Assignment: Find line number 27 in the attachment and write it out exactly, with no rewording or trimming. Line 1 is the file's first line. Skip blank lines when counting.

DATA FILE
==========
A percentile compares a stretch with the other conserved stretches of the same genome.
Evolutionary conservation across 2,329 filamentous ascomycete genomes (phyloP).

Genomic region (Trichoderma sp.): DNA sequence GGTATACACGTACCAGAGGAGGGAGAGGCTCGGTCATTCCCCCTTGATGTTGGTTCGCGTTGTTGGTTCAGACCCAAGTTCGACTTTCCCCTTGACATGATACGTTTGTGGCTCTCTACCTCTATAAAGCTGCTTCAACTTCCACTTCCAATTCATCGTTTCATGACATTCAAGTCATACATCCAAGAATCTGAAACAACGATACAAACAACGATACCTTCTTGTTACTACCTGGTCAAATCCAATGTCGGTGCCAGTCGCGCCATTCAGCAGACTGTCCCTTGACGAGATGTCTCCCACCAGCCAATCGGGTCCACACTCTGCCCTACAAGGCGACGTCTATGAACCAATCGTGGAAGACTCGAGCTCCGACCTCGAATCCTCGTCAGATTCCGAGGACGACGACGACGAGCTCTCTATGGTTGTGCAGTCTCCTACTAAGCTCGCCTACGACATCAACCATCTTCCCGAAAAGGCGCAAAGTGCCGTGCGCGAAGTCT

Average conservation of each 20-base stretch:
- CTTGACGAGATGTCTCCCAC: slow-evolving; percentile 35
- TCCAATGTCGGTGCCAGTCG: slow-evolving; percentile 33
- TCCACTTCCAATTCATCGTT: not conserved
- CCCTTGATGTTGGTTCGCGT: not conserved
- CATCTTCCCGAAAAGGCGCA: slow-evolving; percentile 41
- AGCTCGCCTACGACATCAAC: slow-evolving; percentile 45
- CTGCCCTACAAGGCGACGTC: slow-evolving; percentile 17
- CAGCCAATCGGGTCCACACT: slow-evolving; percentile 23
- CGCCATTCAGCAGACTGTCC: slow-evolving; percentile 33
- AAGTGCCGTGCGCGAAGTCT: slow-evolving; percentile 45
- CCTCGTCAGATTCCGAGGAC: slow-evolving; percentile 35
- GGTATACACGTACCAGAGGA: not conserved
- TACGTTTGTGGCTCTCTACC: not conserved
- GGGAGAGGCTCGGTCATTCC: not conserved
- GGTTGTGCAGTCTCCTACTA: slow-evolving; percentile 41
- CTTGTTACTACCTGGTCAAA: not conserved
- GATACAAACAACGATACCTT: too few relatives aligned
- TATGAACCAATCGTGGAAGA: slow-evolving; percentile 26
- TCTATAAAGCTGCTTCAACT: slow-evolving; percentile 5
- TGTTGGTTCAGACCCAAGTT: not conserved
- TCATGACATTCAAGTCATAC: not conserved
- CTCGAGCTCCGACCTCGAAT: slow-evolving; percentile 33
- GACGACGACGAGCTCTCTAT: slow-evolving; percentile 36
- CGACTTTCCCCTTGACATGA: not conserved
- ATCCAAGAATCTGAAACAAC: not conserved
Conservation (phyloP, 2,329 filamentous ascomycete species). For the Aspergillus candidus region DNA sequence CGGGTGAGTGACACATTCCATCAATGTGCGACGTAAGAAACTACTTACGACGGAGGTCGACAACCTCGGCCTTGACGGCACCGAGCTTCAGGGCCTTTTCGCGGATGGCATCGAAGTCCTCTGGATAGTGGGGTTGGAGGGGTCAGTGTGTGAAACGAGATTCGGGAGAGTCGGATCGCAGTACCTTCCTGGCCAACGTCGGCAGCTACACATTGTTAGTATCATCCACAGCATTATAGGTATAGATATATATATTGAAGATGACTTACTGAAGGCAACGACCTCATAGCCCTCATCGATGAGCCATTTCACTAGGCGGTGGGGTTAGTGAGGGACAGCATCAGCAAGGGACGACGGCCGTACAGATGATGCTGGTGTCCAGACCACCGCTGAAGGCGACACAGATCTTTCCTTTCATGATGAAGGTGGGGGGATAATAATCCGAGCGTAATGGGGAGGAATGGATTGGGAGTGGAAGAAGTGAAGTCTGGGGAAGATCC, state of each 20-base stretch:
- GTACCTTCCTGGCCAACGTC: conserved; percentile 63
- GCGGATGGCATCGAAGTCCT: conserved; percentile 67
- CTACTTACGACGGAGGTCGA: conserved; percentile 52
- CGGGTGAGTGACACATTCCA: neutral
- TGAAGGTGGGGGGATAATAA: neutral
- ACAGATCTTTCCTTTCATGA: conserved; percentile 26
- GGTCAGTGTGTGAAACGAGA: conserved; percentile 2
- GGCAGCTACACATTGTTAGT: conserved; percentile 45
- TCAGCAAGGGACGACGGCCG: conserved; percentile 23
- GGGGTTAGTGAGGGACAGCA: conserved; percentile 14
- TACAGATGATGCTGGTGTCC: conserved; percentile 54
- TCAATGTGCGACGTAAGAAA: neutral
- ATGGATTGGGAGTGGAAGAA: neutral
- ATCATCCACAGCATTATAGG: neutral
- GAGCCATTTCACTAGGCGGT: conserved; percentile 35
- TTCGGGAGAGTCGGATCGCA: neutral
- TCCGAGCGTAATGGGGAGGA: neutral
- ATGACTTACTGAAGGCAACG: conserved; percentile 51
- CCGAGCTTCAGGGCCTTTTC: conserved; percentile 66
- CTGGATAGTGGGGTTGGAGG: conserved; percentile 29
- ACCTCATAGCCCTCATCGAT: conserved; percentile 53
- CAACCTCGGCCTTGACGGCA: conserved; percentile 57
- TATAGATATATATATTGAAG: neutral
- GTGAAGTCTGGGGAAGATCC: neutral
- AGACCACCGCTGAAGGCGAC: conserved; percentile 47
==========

- GACGACGACGAGCTCTCTAT: slow-evolving; percentile 36